Conserve India's Natural Heritage! Implement Western Ghats Panel Recommendations
The Western Ghats are breath-taking in their beauty. A biodiversity hotspot that is fragile and needs protection from the greed and destructiveness of human beings. And the importance of the area has been recognised by UNESCO which has added it to the list of World Heritage sites. India should rejoice that it has added one more of its crown jewels to the list of World Heritage.
Western Ghats is the first global 'cluster' of natural sites to be declared world heritage. But this is not what the Karnataka Govt. have in mind. The state says it is perfectly capable of looking after its own heritage and that the Central government should ask for the status to be withdrawn. The stand of the state government has baffled environmentalists.
As per UNESCO's recognition, 39 sites including forests, wildlife sanctuaries and natural parks have now made it to the World Heritage List. These are spread across 19 pockets in Kerala, 10 in Karnataka, six in Tamil Nadu and four pockets in Maharashtra.
The Central government has warded off pressure from UNESCO to implement the controversial Western Ghats report as a pre-condition to the 'World Heritage' tag. By keeping the Western Ghats report disentangled from the World Heritage tag, the Centre has ensured that even if it implements the report later, in complete or in parts, the strong recommendations of the expert panel do not become binding even before it processes it. The Western Ghats Ecology Expert Panel (WGEEP) has recommended conservation of the western ghats keeping in view the needs, development and culture of the indigenous people residing in the same areas. Therefore, implementing WGEEP's recommendations will ensure an all round balanced development of the ecological hotspot.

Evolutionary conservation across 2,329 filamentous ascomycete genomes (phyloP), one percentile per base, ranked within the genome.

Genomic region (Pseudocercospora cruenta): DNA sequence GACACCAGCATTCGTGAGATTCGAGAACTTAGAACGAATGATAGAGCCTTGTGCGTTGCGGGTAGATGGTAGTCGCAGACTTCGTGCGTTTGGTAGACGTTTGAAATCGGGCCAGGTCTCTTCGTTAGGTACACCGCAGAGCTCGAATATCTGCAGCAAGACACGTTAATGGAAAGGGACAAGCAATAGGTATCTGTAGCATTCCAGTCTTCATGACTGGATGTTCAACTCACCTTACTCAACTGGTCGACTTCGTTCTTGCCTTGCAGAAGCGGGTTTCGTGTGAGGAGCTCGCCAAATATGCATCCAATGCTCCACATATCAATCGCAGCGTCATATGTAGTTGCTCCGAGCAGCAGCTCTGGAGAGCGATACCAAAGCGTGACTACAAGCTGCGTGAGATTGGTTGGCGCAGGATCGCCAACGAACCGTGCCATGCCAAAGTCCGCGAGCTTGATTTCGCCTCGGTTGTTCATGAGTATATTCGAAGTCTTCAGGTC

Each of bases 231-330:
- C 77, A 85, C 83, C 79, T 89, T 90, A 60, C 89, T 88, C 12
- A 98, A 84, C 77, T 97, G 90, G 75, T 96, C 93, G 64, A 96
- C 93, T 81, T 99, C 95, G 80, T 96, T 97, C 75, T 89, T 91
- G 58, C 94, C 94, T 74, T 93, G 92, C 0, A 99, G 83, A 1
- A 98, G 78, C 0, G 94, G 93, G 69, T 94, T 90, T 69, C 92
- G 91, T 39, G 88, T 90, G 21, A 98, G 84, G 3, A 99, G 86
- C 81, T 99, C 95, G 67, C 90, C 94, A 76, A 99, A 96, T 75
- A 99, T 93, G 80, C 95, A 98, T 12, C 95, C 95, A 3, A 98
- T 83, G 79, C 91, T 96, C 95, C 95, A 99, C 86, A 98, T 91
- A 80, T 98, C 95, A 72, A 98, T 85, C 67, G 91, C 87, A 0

Many Environmentalists believe there are lobbies at work, from the mining industry. The Kudremukh iron ore company used to mine in the region - until shut down for environmental reasons. The Western ghats region with a potential to discover unknown species and is home to many lesser known, fast-disappearing species like nasikabatrachus, which is believed to have lived with the dinosaurs 300 million years ago, we all know that mining results in loss of ecosystems ad makes these species vulnerable.
Join me and tell Minister of Environment and Forests (MoEF) Jayanti Natarajan, that you take pride in the Western Ghats given 'World Heritage' status and its ensure its utmost protection so that the ecosystem that it preserves is not lost.
The Econimist: Western Ghats World Heritage Site Tag
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